Nisoldipine

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Nisoldipine
Skeletal formula of nisoldipine
Ball-and-stick model of the nisoldipine molecule
Names
Pronunciationnye sol' di peen[1]
Trade namesSular, Baymycard, Syscor, others
  • (RS)-Isobutyl methyl 2,6-dimethyl-4-(2-nitrophenyl)-1,4-dihydropyridine-3,5-dicarboxylate
Clinical data
Drug classCalcium channel blocker (dihydropyridine)[2]
Main usesHigh blood pressure[2]
Side effectsSwelling, headache, palpitations, nausea, rash[2]
Pregnancy
category
  • US: C (Risk not ruled out)
Routes of
use
By mouth
External links
AHFS/Drugs.comMonograph
US NLMNisoldipine
MedlinePlusa696009
Legal
Legal status
Pharmacokinetics
Bioavailability4–8%
Protein binding>99%
MetabolismCYP3A4
Elimination half-life7–12 hours
Excretion70–80% via urine
Chemical and physical data
FormulaC20H24N2O6
Molar mass388.414 g·mol−1
3D model (JSmol)
  • CC1=C(C(C(=C(N1)C)C(=O)OCC(C)C)c2ccccc2[N+](=O)[O-])C(=O)OC
  • InChI=1S/C20H24N2O6/c1-11(2)10-28-20(24)17-13(4)21-12(3)16(19(23)27-5)18(17)14-8-6-7-9-15(14)22(25)26/h6-9,11,18,21H,10H2,1-5H3
  • Key:VKQFCGNPDRICFG-UHFFFAOYSA-N
 ☒NcheckY (what is this?)  (verify)

Nisoldipine, sold under the brand name Sular, is a medication used to treat high blood pressure.[2] It may be used by itself or with other medications.[2] It is taken by mouth.[2]

Common side effects include swelling, headache, palpitations, nausea, and rash.[2] Other side effects may include angina, low blood pressure], and allergic reactions.[2] While use during pregnancy is not well studied, risk is low.[3] It is a calcium channel blocker (CCB) of the dihydropyridine class.[2] It works by resulting in vasodilation of arteries.[1]

Nisoldipine was patented in 1975 and approved for medical use in 1990.[4] It was approved in the United States in 1995.[2] It is available as a generic medication.[1] In the United States it costs about 54 USD per month.[5]

Medical use

Dosage

It is often started at 17 mg per day and may be increased to 34 mg per day.[2]

Contraindications

Nisoldipine is contraindicated in people with cardiogenic shock, unstable angina, myocardial infarction, and during pregnancy and lactation.[6]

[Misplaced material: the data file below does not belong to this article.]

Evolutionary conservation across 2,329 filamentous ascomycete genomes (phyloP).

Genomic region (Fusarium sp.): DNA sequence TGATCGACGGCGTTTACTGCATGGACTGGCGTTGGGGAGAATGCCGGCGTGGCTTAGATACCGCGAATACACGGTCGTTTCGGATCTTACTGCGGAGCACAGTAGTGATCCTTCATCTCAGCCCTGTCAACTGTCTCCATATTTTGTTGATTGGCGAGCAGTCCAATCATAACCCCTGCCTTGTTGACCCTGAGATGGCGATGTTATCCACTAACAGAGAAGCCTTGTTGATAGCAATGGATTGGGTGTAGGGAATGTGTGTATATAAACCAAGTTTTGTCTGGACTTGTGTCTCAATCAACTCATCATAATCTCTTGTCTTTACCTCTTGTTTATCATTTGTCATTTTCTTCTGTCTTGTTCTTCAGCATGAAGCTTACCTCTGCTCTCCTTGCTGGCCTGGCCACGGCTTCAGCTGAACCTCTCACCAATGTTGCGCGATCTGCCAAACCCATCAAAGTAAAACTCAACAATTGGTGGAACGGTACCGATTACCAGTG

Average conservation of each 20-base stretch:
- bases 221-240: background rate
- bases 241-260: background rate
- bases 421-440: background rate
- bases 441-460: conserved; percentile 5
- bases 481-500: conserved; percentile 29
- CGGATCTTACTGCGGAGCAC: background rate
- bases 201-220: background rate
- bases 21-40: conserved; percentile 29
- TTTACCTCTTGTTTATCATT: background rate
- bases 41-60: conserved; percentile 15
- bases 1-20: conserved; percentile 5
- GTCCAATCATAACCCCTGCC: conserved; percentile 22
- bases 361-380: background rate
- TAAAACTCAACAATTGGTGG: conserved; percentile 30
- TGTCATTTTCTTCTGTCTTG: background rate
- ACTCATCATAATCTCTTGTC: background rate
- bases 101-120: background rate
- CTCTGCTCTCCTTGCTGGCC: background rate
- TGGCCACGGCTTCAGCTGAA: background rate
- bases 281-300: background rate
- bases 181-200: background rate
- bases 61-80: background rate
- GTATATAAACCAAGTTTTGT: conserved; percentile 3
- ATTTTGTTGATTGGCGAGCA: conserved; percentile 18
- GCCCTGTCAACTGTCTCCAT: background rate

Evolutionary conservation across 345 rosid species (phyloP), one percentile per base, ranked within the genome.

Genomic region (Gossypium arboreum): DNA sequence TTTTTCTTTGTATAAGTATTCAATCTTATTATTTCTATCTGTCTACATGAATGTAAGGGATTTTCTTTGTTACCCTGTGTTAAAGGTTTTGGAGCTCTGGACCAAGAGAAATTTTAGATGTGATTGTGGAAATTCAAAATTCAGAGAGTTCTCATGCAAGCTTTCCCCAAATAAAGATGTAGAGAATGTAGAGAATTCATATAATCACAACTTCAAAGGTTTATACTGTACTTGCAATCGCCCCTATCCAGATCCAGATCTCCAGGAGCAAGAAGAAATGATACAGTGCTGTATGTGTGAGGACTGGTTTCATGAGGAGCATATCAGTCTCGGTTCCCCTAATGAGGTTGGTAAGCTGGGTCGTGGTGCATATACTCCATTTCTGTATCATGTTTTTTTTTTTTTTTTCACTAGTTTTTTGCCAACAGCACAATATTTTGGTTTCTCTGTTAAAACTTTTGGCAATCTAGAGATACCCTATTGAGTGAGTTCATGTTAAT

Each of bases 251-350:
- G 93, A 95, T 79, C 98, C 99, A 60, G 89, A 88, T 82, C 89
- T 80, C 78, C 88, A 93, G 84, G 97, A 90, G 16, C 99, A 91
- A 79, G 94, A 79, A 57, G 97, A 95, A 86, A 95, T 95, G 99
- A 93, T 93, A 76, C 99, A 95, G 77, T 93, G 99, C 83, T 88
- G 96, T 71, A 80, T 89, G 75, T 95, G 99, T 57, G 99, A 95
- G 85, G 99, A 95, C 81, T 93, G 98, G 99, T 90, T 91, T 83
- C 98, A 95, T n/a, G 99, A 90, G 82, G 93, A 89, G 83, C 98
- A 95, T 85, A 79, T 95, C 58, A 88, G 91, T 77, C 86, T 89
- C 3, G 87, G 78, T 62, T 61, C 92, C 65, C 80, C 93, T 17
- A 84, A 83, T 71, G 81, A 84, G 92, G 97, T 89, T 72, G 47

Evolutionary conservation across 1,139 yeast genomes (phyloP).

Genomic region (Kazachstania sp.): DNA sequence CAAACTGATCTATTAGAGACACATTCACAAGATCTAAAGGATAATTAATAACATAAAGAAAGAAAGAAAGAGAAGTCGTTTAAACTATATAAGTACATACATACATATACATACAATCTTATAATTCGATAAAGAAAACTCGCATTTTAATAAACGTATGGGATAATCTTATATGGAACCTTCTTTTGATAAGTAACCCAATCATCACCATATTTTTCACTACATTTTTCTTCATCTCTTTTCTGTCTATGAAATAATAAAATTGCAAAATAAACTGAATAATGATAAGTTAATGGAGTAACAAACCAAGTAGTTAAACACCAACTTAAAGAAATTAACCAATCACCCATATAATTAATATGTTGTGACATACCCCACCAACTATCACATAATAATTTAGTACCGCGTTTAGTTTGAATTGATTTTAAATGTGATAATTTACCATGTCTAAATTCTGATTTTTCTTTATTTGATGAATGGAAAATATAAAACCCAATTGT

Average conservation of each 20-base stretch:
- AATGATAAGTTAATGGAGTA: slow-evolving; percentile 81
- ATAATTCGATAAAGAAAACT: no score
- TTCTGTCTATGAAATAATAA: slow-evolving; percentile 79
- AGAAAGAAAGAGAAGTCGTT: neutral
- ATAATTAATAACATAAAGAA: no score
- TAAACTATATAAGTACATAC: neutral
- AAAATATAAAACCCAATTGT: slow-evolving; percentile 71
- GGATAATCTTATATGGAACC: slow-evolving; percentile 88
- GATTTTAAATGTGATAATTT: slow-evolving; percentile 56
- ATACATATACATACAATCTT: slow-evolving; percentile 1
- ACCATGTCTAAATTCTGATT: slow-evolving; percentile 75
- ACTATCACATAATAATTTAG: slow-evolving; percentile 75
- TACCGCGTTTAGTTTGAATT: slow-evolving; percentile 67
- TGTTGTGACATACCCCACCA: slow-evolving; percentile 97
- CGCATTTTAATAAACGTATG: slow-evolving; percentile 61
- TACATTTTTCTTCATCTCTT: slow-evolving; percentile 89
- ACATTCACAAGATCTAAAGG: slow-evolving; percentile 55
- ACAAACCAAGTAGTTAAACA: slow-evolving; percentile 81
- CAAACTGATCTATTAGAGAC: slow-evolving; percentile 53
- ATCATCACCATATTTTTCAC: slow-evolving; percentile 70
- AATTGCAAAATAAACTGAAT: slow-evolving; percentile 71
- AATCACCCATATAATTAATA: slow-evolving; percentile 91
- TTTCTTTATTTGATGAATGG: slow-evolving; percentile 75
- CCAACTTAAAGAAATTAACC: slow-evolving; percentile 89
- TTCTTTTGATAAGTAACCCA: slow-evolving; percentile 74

Side effects

Common side effects are headache, confusion, fast heartbeat, and edema. Hypersensitivity reactions are rare and include angioedema.[6]

Interactions

The substance is metabolized by the liver enzyme CYP3A4. Consequently, CYP3A4 inducers such as rifampicin or carbamazepine could reduce the effectiveness of nisoldipine, while CYP3A4 inhibitors such as ketoconazole increase the amount of nisoldipine in the body more than 20-fold. Grapefruit juice also increases nisoldipine concentrations by inhibiting CYP3A4.[6]

Pharmacology

Mechanism of action

Nisoldipine is a calcium channel blocker that selectively inhibits L-type calcium channels.[6] It has tropism for cardiac blood vessels.[7]

It is a second generation CCB.[1]

References

  1. 1.0 1.1 1.2 1.3 "Nisoldipine". LiverTox: Clinical and Research Information on Drug-Induced Liver Injury. National Institute of Diabetes and Digestive and Kidney Diseases. 2012. Retrieved 13 November 2021.
  2. 2.00 2.01 2.02 2.03 2.04 2.05 2.06 2.07 2.08 2.09 2.10 "Nisoldipine Monograph for Professionals". Drugs.com. Retrieved 13 November 2021.
  3. "Nisoldipine (Sular) Use During Pregnancy". Drugs.com. Retrieved 13 November 2021.
  4. Fischer, Jnos; Ganellin, C. Robin (2006). Analogue-based Drug Discovery. John Wiley & Sons. p. 464. ISBN 9783527607495.
  5. "Nisoldipine Prices, Coupons & Savings Tips - GoodRx". GoodRx. Retrieved 13 November 2021.
  6. 6.0 6.1 6.2 6.3 Haberfeld, H, ed. (2019). Austria-Codex (in Deutsch). Vienna: Österreichischer Apothekerverlag. Syscor 5 mg-Filmtabletten.
  7. Knorr, Andreas M. (1995). "Why is nisoldipine a specific agent in ischemic left ventricular dysfunction?". The American Journal of Cardiology. 75 (13): E36–E40. doi:10.1016/S0002-9149(99)80446-9. PMID 7726122.

External links

Identifiers: